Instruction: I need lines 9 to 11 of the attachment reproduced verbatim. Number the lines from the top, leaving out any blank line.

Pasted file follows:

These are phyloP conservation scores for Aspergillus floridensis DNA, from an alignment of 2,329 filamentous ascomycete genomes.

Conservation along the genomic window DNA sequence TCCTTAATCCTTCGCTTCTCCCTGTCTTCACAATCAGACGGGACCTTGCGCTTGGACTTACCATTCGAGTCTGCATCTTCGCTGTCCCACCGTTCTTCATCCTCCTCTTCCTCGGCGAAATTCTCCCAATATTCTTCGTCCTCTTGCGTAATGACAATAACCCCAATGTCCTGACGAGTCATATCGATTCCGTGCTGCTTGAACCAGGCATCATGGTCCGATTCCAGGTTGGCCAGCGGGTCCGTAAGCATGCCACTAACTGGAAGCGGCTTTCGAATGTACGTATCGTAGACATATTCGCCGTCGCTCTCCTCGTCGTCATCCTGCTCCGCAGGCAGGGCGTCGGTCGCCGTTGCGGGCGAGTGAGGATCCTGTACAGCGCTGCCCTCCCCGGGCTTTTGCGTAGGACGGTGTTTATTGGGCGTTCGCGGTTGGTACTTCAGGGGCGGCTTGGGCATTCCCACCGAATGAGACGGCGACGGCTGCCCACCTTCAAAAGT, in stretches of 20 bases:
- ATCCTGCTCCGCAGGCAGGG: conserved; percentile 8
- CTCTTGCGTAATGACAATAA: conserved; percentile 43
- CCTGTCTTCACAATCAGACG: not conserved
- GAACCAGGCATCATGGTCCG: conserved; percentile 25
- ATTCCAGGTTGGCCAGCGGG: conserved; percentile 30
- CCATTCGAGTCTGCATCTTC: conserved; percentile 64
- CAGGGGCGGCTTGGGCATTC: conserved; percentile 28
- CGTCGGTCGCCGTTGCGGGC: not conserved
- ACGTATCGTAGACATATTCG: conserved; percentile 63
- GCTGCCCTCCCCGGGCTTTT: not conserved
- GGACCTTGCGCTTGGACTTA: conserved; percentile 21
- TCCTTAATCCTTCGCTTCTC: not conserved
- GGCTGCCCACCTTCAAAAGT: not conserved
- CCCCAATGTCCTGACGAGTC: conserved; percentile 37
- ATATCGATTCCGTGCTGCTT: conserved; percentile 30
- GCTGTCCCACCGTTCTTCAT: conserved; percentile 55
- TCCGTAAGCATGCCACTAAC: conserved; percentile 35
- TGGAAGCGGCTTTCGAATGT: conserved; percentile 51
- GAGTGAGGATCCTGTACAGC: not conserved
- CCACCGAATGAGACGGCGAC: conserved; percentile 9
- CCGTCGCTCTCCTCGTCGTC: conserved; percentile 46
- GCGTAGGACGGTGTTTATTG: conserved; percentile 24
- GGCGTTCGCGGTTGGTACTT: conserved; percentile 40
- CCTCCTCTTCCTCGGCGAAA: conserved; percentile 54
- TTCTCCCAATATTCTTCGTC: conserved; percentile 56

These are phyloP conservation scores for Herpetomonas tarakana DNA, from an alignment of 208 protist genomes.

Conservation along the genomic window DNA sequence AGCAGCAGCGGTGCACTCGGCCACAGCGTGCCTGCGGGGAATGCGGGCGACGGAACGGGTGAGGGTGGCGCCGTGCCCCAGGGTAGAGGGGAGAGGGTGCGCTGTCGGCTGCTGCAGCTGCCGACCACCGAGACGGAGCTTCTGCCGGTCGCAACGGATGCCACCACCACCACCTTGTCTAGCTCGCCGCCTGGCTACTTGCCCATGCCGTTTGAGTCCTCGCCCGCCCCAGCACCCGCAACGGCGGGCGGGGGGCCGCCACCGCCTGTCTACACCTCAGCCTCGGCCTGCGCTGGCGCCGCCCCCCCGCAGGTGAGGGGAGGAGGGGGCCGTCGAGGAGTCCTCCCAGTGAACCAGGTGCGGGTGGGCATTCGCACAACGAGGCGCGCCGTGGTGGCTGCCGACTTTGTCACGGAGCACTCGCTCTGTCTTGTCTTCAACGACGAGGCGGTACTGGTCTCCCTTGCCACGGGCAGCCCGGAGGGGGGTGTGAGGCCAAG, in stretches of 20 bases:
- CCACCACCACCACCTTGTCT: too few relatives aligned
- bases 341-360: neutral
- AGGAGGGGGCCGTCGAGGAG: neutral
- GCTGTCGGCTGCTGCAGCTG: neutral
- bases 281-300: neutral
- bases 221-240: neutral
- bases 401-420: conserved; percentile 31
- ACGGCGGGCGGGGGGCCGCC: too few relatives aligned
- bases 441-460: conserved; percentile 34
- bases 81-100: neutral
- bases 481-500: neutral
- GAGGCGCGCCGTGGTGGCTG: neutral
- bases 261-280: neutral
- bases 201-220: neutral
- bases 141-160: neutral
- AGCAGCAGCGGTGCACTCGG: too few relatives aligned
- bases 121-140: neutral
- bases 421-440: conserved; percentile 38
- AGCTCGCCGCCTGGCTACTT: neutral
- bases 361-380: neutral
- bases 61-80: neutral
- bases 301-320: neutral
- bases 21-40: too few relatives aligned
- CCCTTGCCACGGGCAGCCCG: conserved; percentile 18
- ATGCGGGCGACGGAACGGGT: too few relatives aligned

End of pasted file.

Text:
- CAGGGGCGGCTTGGGCATTC: conserved; percentile 28
- CGTCGGTCGCCGTTGCGGGC: not conserved
- ACGTATCGTAGACATATTCG: conserved; percentile 63